Has anyone else noticed the competitive nature of violinists? It seems that we can’t resist the urge to peek into each other’s musical progress and ask (or try to find out using more stealthy methods) what piece our colleagues are currently learning, what chair they are in orchestra, or how much they are practicing these days. Oh, humanity! Stop the insanity!

It’s human nature to be competitive, and that is what motivates many of us. It’s a good feeling to surpass your friends or colleagues,  but it quickly becomes a runaway train that can take over your whole being, and it becomes ugly and unhealthy,  so we must monitor it closely, and resist our urges to give into the tendency to compare ourselves with others.

My Suzuki teacher trainer, Ed Kreitman, had the perfect response to shut down these competitive inquiries, and he insisted that the parents of his students responded using the following statement. Suppose Susie’s mom comes up and asks Joey’s mom, “So, what is Joey working on these days?” Mr. Kreitman wants his parents to reply saying, “Joey is working on perfect posture, beautiful tone, and good intonation.”  In other words, AREN’T WE ALL STRIVING FOR THE SAME THING? Why do we need to keep tabs on each other!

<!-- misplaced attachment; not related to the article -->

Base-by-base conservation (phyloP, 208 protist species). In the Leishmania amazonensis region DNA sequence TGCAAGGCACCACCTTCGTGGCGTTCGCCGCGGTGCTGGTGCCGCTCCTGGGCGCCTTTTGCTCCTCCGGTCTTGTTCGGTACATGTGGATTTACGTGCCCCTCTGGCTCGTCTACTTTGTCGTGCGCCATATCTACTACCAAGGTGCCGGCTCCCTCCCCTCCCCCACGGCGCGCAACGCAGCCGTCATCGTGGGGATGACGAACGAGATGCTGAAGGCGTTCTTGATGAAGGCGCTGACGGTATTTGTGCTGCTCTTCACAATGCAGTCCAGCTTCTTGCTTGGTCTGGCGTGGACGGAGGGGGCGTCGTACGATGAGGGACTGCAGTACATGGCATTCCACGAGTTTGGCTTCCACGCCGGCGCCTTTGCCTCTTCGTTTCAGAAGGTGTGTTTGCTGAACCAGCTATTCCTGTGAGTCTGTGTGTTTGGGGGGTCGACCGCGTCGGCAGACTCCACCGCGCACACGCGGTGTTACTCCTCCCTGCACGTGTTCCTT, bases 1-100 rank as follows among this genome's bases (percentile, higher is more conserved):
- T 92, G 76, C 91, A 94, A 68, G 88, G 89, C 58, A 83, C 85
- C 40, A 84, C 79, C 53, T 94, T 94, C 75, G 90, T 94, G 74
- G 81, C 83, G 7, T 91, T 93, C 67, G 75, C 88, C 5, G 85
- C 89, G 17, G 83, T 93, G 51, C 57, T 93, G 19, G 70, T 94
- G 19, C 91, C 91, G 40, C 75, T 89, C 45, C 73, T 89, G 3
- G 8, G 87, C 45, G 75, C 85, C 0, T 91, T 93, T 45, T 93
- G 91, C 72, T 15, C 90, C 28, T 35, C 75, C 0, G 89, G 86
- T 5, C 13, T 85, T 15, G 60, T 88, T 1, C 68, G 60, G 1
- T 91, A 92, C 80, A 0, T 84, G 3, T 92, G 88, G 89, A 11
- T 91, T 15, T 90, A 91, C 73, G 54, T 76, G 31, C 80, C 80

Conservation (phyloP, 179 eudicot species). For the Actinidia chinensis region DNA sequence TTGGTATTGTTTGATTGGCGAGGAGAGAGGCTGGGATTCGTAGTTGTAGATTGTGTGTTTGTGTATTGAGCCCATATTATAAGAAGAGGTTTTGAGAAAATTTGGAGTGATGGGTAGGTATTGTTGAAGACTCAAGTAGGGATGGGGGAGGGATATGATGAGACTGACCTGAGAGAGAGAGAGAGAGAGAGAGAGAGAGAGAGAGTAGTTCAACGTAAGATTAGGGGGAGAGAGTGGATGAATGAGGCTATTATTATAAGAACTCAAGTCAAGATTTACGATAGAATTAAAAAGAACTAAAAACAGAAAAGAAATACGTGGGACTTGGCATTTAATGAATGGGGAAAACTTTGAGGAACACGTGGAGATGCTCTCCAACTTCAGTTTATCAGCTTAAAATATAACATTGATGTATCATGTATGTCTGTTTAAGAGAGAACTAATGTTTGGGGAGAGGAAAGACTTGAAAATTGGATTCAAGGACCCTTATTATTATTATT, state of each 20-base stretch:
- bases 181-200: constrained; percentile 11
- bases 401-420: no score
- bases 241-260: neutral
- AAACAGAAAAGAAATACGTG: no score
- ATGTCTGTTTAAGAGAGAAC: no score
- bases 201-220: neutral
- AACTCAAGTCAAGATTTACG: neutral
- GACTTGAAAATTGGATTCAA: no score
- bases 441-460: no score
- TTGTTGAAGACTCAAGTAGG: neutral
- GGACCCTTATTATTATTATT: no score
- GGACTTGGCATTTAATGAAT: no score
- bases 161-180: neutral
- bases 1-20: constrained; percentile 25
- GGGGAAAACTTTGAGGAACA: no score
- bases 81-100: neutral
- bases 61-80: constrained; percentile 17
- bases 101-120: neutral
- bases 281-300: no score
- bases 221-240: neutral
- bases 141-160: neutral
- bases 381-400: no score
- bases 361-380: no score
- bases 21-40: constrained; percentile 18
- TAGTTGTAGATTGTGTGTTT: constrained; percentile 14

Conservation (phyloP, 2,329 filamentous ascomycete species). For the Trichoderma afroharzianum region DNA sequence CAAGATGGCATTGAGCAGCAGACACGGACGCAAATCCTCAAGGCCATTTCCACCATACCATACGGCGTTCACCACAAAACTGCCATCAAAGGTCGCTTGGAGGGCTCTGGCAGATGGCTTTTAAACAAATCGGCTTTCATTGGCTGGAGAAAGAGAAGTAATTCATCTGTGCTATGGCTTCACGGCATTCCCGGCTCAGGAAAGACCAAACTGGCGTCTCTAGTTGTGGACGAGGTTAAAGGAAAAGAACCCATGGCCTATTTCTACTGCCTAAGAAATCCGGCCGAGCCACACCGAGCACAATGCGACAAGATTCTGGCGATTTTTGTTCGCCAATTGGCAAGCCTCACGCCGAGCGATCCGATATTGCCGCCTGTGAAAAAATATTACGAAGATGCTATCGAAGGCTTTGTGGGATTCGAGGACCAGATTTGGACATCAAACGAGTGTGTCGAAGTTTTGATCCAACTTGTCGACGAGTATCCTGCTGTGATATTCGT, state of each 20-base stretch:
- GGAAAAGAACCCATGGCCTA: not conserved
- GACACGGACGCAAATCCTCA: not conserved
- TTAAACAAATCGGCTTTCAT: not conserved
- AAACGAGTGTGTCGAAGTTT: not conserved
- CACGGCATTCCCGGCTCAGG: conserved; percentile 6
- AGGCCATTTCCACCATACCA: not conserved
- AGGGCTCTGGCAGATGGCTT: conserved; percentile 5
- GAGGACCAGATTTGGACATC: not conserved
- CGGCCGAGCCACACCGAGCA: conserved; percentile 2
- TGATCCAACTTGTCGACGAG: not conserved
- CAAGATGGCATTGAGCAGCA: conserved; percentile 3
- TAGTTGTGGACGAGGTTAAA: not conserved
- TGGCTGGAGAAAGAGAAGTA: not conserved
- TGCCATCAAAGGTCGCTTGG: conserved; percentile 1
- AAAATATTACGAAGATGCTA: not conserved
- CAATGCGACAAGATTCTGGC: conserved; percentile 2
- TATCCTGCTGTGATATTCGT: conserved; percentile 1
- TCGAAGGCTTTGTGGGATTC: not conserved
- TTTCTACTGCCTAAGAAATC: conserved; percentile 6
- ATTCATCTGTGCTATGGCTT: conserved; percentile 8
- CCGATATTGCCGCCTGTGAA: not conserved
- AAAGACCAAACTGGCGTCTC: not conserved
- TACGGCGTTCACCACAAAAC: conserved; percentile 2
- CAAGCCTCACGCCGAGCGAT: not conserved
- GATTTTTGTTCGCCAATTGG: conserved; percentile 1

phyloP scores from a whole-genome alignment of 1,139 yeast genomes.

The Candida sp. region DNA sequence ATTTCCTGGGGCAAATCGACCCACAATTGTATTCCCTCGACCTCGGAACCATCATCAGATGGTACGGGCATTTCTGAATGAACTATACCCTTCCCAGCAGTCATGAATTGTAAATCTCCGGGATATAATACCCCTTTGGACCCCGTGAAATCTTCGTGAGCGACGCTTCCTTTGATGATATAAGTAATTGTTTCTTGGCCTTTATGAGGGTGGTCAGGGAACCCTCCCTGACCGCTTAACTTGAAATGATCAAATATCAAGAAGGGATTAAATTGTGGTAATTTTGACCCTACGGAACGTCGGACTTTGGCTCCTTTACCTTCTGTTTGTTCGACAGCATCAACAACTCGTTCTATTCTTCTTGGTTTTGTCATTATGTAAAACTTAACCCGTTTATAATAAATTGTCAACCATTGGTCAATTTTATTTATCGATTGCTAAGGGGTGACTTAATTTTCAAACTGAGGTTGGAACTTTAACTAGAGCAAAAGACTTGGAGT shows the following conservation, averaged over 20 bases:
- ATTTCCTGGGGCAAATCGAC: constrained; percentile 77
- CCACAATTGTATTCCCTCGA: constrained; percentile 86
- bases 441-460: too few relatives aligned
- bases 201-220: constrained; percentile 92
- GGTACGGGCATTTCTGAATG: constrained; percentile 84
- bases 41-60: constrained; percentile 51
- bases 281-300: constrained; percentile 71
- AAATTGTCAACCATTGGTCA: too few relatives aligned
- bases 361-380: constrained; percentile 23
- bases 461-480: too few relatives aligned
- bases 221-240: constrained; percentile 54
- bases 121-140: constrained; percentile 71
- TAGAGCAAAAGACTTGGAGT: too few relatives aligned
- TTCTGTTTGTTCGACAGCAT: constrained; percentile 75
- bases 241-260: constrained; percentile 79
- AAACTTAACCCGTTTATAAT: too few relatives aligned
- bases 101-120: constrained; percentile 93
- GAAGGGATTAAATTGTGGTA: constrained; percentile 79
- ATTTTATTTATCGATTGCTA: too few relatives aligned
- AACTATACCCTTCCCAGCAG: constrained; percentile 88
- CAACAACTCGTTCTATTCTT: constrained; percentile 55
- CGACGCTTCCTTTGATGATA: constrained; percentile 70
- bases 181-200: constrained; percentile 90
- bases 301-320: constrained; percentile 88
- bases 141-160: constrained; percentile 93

Apply this same concept if you are a teen-age student or older…if someone asks you prying questions in an attempt to measure up with you,  like, “So how much are you practicing these days?” Just say, “Only as much as I have to!” or “As much as it takes to reach my goals!” If they ask, “What are you working on now?”  Just say, “Same thing you are—being a better musician.”  They’ll get the point…their question was rude, and they won’t dare pursue it.

It’s up to us as violinists and parents to not feed this fire that consumes the spirit of music. Just refrain from asking, and refuse to answer when others ask you. Comparisons don’t matter!  Really, I honestly find it rude to ask, sort of like asking how much money someone makes,  but it has become acceptable in certain violin circles. Let’s stop it!